After Netflix updated their catalogue yesterday to include The Internet’s Own Boy: The Story of Aaron Swartz, the first thing I did this morning was put it on and watch in sheer admiration. Aaron Swartz was an amazing person and a true pioneer of today’s internet.
The Guerilla Open Access Manifesto is something he and his fellow colleges wrote and is something I strongly believe in. It’s worth a read.
Many people are of the opinion (or should I say, under the impression) that urine can help sooth the pain of a jellyfish sting because it neutralises the chemicals. It doesn’t. It can actually make it even worse.
The following snippets give a general coverage of an article in Scientific American who spoke to Joseph Burnett, a dermatologist at the University of Maryland Medical Centre, and Christopher Holstege, a toxicologist and professor of emergency medicine at the University of Virginia. Continue reading
For the cat fans
For the believers
BONUS: This is how comp-sci-people see non-comp-sci-people
A quick Tedx talk about the origins of why ‘x‘ is always used to signify the unknown… Continue reading
Looking further ahead, there are no fundamental limits to what can be achieved: there is no physical law precluding particles from being organised in ways that perform even more advanced computations than the arrangements of particles in human brains. An explosive transition is possible, although it might play out differently from in the movie: as Irving Good realised in 1965, machines with superhuman intelligence could repeatedly improve their design even further, triggering what Vernor Vinge called a “singularity” and Johnny Depp’s movie character calls “transcendence”.
One can imagine such technology outsmarting financial markets, out-inventing human researchers, out-manipulating human leaders, and developing weapons we cannot even understand. Whereas the short-term impact of AI depends on who controls it, the long-term impact depends on whether it can be controlled at all.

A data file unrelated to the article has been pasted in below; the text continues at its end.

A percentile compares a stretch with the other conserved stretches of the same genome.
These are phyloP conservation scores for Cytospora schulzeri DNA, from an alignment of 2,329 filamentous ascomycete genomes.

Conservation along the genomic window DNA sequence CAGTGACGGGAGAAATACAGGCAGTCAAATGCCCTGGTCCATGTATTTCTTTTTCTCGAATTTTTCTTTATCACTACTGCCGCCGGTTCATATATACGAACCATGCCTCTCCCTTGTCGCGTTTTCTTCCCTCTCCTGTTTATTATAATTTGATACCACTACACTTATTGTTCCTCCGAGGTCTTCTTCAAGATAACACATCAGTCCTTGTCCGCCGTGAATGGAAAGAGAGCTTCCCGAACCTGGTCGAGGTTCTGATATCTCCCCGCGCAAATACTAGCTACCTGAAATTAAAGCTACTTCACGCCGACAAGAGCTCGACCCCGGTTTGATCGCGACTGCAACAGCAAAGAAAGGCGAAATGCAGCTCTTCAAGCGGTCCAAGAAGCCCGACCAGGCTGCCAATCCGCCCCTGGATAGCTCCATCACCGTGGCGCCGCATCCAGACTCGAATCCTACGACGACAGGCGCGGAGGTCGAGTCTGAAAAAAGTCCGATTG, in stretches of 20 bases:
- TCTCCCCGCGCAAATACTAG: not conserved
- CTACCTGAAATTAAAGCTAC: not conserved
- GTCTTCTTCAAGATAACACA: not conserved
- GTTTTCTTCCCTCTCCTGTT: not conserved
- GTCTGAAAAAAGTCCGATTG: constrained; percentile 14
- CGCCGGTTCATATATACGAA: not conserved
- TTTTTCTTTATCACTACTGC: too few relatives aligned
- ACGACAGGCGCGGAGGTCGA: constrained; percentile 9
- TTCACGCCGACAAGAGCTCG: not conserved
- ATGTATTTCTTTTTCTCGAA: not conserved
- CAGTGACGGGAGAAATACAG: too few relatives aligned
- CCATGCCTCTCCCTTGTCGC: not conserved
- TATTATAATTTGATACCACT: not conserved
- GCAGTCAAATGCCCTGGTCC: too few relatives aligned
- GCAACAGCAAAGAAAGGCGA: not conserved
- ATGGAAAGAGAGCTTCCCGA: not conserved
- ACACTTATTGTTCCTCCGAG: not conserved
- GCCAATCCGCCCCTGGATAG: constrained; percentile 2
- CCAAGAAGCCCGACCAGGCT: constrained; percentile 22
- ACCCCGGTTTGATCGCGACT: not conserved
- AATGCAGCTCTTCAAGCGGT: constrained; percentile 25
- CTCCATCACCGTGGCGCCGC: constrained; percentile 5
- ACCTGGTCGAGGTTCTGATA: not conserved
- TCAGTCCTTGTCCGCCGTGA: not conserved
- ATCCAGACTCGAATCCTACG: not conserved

So, facing possible futures of incalculable benefits and risks, the experts are surely doing everything possible to ensure the best outcome, right? Wrong. If a superior alien civilisation sent us a message saying, “We’ll arrive in a few decades,” would we just reply, “OK, call us when you get here – we’ll leave the lights on”? Probably not – but this is more or less what is happening with AI. Although we are facing potentially the best or worst thing to happen to humanity in history, little serious research is devoted to these issues outside non-profit institutes such as the Cambridge Centre for the Study of Existential Risk, the Future of Humanity Institute, the Machine Intelligence Research Institute, and the Future Life Institute. All of us should ask ourselves what we can do now to improve the chances of reaping the benefits and avoiding the risks.
[Original article] Continue reading
Tons of chicks, just not very many
Everything you learnt last week is wrong
Spend 4 years trying to discover the cure to cancer, and the rest of your life manufacturing shampoo
Let me Google that for you
Computer Science (heterosexual girl)
The odds are good, but the goods are odd
Where alcohol IS a solution
Your opinion is wrong
It actually IS rocket science
The art of figuring out which parameters you can safely ignore
Because architects don’t know what physics is
Where everything’s made up and the numbers don’t matter
“Meh, I’m within an order of magnitude”
25 years ago today, Tim Berners-Lee submitted the idea of a new way to share information over the internet titled “Information Management: A Proposal” which was eventually developed and called the World Wide Web.
Think about all of its uses today!
…exactly, the WWW contains much better stuff than that crap, so try something new that is the usual bull*! Explore the web. Discover new places. Hell, why not start with the first ever web page?
Here’s Berners-Lee’s original diagram of his proposal for the W3. Just think about what this guy did. He changed the world in ways nobody could have ever thought possible. Continue reading